FIG. 3 illustrates another exemplary embodiment which includes an engine 210 disposed generally forward and above the airfoil 226 and its trailing edge flap 234. The engine 210 is rotatably supported to supporting structure. The engine 210 can be controllably rotated relative to the airfoil 226 into a corresponding one of a plurality of configurations to change a thrust vector of the exhaust flow 222 generated by the engine 210.

In FIG. 3, the engine 210 is shown rotated into a first configuration 238, which is preferred for high-lift operations. In the first configuration 238, the engine 210 is rotated to discharge the exhaust flow 222 across the upper airfoil surface 230. This upper surface blowing augments the lift produced by the airfoil and flap.

The engine 210 can also be rotated to a second configuration, which is preferred for cruise. In the second configuration, the exhaust flow 222 is discharged from the engine 210 generally downstream or rearwardly to provide forward thrust. Because the engine 210 is disposed sufficiently above and ahead of the airfoil 226, the exhaust flow 222 does not contact or “scrub” the upper airfoil surface 230 when the engine 210 is in the second configuration. Accordingly, moving the engine 210 from the first configuration 238 (FIG. 3) to the second configuration switches off upper surface blowing, in which case performance is unaffected by surface scrubbing of the exhaust flow across the upper airfoil surface 230.

A wide range of suitable jet engines, mounting arrangements, and actuation systems can be used in various embodiments of the invention. For example, various embodiments include rotatably mounting the jet engine to a pylon, which, in turn, is rigidly attached to an aircraft fuselage.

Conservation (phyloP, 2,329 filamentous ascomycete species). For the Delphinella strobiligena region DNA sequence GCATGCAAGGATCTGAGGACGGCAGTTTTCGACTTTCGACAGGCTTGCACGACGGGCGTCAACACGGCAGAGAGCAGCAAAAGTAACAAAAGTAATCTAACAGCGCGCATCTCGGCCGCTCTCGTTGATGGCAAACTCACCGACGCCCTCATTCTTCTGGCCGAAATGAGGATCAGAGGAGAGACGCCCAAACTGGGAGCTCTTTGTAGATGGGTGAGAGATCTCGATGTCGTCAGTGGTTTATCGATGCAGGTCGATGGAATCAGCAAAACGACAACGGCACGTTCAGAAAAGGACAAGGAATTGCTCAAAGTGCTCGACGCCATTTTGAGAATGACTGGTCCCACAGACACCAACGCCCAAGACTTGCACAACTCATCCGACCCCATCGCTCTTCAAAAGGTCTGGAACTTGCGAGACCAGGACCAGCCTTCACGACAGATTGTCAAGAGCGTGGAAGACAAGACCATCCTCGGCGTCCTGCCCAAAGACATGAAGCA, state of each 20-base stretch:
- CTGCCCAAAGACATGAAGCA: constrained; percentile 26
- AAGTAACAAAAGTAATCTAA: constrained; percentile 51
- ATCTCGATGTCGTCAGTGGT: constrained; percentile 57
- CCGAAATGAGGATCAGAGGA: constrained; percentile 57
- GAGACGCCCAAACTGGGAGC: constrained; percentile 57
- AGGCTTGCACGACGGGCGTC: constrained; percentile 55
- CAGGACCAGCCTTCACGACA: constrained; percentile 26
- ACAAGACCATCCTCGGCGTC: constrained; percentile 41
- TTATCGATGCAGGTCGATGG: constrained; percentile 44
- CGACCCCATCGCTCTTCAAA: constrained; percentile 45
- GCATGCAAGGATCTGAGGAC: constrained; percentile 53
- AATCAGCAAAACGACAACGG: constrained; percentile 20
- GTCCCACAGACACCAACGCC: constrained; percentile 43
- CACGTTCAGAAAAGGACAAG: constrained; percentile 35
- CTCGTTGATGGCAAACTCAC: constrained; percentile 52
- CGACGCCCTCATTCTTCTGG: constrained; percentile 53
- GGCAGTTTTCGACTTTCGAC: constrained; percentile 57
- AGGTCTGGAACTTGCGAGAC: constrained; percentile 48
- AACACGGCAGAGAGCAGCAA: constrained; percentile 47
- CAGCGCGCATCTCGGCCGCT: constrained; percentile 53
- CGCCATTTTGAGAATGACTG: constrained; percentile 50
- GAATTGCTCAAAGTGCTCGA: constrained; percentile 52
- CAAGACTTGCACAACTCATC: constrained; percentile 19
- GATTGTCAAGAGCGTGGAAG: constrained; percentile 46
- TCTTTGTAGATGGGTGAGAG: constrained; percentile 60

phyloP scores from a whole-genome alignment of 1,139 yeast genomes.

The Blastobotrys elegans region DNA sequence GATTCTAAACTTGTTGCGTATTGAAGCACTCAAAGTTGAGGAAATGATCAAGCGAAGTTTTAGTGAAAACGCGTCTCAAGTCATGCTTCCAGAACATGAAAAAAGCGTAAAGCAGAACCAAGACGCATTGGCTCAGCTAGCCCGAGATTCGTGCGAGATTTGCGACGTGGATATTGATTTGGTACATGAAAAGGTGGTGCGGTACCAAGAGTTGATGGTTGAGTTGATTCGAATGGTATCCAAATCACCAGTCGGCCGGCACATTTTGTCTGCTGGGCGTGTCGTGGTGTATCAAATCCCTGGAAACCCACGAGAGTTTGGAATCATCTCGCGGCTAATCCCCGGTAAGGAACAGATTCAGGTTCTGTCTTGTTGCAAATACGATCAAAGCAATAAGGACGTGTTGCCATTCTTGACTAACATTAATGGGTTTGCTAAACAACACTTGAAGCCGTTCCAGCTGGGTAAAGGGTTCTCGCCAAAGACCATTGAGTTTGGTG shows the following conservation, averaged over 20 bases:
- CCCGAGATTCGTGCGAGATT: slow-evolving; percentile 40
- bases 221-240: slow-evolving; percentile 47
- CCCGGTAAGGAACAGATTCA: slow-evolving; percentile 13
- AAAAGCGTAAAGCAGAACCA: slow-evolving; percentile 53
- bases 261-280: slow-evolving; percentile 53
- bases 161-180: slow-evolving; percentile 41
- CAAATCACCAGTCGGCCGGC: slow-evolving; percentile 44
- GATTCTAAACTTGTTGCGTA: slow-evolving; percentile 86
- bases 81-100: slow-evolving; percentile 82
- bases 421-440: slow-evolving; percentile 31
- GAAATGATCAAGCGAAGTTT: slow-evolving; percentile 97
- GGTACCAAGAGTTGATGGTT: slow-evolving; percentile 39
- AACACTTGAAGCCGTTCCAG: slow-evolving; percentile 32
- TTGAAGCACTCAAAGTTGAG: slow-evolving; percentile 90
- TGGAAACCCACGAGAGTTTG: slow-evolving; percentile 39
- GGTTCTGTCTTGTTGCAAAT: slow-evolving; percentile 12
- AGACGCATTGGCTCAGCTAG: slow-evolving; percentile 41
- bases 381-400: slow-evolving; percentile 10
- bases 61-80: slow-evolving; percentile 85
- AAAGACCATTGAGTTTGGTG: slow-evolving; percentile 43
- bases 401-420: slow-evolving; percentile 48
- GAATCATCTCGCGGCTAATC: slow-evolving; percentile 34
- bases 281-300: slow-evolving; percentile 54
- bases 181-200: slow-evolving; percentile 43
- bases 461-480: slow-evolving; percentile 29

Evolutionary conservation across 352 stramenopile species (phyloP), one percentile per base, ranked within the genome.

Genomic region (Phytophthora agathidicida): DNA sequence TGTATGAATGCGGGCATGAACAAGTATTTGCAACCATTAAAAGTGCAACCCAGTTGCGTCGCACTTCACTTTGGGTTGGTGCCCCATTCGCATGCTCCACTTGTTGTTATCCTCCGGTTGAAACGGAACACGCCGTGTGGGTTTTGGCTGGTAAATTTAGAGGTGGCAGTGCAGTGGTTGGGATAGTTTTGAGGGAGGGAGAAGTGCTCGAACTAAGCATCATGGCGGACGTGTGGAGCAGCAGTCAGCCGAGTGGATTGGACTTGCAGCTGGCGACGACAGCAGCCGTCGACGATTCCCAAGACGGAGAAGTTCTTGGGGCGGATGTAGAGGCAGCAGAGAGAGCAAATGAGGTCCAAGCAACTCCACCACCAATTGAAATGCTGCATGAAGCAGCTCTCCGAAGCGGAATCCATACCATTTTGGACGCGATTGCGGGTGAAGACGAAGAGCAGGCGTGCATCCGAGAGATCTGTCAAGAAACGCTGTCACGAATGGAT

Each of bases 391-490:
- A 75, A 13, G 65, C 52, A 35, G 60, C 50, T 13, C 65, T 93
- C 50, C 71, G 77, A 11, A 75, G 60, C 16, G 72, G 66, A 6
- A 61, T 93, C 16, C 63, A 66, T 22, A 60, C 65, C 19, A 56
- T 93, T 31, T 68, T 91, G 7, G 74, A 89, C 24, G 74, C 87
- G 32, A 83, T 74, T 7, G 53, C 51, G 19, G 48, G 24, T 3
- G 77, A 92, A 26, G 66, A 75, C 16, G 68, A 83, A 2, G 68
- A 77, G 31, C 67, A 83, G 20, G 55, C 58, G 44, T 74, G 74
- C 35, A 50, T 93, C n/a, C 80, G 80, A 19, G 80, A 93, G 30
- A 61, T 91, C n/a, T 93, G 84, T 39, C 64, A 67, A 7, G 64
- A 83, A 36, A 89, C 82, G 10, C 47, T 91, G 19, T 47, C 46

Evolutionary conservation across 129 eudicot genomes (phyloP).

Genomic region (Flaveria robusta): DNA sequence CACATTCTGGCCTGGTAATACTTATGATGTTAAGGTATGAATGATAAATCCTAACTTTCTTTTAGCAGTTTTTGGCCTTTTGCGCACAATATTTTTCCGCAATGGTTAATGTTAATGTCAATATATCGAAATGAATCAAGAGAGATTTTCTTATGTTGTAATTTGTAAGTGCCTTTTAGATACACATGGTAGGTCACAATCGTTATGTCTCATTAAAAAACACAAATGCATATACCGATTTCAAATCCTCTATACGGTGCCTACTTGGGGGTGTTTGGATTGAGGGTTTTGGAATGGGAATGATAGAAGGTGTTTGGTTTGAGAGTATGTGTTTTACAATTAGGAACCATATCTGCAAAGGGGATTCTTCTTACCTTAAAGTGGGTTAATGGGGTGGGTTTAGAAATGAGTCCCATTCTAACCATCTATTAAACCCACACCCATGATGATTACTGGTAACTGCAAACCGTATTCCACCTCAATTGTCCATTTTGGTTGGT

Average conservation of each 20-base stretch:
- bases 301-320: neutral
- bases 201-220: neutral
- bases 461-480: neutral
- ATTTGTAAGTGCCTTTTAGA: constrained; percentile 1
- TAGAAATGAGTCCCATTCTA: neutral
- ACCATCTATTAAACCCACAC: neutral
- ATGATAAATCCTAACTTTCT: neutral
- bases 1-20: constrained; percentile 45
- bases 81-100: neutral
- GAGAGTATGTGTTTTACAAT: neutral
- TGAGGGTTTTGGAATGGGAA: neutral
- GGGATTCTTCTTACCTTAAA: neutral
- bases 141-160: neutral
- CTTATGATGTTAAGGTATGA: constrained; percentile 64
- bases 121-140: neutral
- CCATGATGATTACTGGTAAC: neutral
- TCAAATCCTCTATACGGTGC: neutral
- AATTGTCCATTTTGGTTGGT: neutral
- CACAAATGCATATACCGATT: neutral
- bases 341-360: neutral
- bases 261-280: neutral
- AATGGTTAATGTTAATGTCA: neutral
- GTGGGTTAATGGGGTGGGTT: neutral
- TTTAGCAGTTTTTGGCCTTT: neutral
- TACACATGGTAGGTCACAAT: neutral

FIGS. 4 through 8 illustrate an exemplary aircraft 300 embodying at least one aspect of the invention. As shown, the aircraft 300 includes forward swept wings 326, a T-tail empennage 358, and engines 310 with thrust vectoring capabilities for switchably providing upper surface blowing which can be switched on or off.

By way of example, the engines 310 can include thrust vectoring nozzles as described above and shown in FIGS. 1 and 2. Alternatively, the engines 310 can be controllably rotatable relative to the wings 326 as described above and shown in FIG. 3. In either case, thrust vectoring of exhaust flows allows upper surface to be switched on or off depending on the particular operating phase of the aircraft.

As shown in FIGS. 4 through 6, the engines 310 are mounted to the fuselage 362 with pylons 366. The engines 310 are disposed above and ahead of the wings 326. Positioning the engines 310 forward of the wings 326 allows more ready access to the engines 310. The forward-mounting also allows the wing leading edges 370 to be unobstructed by the engines 310 during cruise, and the wings 326 will also not experience interference drag at the pylon and nacelle, which will improve aerodynamic performance of the wings 326. This aerodynamic improvement allows smaller and lighter wings to be used than would the case if the wings were subject to interference drag from pylons and nacelles of wing-mounted engines.